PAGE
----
— Charlie Warzel (@cwarzel) December 3, 2016
BuzzFeed News has created an interactive map that reveals where President-elect Donald Trump gets his news.
The results (above) reflect the frequency with which Trump has tweeted links to various news sites since launching his presidential campaign in June 2015.
According to BuzzFeed’s analysis, Trump’s media diet indeed informs his publicly expressed views. They report that many of the links that Trump tweets are of questionable accuracy, very one-sided, favor sensationalism over facts, quote Trump himself, attack his political opponents, or bolster his more controversial positions.
Furthermore, the analysis finds that Trump only promotes mainstream news to his followers when it validates his own opinions. And although politicians from both sides of the aisle share biased content on social media, “Trump’s reliance on sources and stories of questionable accuracy stands out both in frequency and in engagement,” BuzzFeed’s Charlie Warzel writes.
For one, Trump shared more stories from Breitbart than from any other news organization, which makes sense given the fact that Breitbart chairman Steve Bannon joined Trump’s campaign in August and was chosen to be a senior White House adviser soon after Trump’s election.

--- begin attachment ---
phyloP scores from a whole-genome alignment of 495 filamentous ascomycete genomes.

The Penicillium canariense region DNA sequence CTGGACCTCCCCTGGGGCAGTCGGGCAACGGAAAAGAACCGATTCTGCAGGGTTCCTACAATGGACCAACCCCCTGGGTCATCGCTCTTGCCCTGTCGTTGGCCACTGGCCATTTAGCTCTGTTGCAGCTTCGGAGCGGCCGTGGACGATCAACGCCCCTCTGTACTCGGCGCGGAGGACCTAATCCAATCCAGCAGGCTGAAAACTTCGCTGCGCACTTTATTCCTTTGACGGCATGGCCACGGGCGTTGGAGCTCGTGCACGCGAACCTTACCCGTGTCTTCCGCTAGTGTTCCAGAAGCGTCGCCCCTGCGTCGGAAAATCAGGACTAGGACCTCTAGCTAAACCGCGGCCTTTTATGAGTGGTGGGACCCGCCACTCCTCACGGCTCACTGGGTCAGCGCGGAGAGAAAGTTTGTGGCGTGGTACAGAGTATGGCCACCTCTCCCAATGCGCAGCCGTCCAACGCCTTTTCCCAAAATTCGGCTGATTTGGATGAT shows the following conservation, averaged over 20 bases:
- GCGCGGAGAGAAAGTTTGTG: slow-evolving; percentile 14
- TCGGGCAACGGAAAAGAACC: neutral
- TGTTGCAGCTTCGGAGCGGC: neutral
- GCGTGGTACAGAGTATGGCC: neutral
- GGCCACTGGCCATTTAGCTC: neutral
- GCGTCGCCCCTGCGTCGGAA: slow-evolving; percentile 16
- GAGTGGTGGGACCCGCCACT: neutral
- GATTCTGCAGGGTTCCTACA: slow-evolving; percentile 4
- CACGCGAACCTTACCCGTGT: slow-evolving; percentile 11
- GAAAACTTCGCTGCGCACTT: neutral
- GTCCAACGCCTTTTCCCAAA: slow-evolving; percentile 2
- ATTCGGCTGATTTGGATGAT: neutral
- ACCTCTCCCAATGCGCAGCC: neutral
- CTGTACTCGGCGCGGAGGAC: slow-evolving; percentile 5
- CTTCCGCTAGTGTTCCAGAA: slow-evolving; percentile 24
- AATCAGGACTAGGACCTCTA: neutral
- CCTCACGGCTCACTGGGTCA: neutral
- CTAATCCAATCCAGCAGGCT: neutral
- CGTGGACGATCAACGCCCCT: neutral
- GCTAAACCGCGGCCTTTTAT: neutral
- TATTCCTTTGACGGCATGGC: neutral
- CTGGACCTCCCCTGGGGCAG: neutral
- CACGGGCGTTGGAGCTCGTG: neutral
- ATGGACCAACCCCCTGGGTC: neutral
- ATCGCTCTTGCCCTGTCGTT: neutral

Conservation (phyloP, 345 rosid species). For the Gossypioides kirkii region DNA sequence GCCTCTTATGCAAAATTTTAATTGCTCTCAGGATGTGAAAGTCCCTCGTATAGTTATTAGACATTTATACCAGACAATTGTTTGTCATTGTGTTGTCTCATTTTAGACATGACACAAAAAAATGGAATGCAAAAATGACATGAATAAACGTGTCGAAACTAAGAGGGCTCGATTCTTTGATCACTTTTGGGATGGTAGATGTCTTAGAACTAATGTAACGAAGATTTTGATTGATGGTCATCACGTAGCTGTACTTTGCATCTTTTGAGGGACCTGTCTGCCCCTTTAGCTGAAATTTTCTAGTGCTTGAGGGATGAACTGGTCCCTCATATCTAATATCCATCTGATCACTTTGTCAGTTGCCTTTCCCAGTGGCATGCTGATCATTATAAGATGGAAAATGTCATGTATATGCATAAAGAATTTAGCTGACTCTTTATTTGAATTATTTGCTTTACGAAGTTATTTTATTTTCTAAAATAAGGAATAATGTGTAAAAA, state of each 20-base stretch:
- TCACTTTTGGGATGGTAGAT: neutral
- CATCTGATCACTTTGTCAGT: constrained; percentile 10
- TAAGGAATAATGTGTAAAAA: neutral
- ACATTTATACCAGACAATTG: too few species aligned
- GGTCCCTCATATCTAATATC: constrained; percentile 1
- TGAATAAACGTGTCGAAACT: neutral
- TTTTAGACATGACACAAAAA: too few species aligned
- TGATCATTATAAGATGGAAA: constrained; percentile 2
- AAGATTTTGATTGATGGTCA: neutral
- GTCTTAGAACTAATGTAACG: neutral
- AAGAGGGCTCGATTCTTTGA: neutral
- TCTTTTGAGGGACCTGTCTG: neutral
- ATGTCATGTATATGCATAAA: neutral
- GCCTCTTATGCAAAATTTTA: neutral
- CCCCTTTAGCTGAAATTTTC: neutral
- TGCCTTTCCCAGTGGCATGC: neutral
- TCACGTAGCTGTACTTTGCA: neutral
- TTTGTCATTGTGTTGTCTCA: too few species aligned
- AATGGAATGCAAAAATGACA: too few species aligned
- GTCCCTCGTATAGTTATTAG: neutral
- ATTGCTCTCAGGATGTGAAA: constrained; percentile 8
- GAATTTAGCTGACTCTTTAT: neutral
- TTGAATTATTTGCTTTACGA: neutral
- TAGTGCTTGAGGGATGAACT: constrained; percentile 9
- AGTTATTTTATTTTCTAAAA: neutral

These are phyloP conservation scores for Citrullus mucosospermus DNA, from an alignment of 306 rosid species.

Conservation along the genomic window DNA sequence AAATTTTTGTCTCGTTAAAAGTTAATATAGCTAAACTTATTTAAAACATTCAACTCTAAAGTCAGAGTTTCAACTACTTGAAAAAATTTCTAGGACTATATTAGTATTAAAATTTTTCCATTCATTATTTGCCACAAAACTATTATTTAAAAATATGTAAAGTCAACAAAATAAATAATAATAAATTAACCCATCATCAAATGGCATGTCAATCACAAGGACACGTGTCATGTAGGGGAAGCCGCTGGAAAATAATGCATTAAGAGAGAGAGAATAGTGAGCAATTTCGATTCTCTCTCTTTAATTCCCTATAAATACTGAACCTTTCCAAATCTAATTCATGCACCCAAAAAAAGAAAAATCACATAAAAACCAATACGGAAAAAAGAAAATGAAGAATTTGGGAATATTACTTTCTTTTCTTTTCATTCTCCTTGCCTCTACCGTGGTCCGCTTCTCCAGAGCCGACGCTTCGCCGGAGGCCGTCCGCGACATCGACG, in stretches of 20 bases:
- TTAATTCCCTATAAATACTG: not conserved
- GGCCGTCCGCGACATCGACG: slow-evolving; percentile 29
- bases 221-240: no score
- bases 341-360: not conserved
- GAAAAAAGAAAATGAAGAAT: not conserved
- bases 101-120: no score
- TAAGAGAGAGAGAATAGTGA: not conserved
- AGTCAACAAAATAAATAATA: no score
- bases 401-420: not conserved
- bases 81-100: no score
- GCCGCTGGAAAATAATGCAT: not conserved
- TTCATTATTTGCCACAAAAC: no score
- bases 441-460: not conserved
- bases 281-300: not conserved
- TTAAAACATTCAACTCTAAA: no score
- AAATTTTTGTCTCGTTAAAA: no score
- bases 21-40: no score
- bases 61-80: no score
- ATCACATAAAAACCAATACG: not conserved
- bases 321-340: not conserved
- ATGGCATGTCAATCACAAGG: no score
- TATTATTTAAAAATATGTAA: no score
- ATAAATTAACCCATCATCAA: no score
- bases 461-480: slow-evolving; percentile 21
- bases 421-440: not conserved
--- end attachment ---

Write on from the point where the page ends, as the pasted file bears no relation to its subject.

While Trump’s second most shared site was The Washington Post, he seems to prefer right-leaning, hyperpartisan sites and opinion blogs such as the Daily Caller, Newsmax, the Gateway Pundit, and the Conservative Treehouse.
In order, Trump’s three most successful news tweets — ranked by favorites and retweets — are: “Trump: ‘It Is Time To Drain the Swamp in Washington,'” by LifeZette; “Hillary Clinton PERSONALLY ordered ‘Donald Duck’ troll campaign that broke the law,” by the Daily Mail; and “Obama Spends 7 Minutes Dodging On Whether Iran Will Use $400 Million To Fund Terrorism,” by Need To Know Network.
Trump shared fake news as well, from websites such as Prntly.com, which used to sell business cards and postcards but now calls itself “America’s Top News Site,” and, according to The Washington Post, is run by a former ecstasy dealer from Albany, New York.
However, even more so than sites like Prntly.com, the president-elect’s favorite news sources are other Twitter users, including at least 75 retweets of white supremacists and a fake meme claiming false gun violence demographics.
— Lam Thuy Vo (@lamthuyvo) December 3, 2016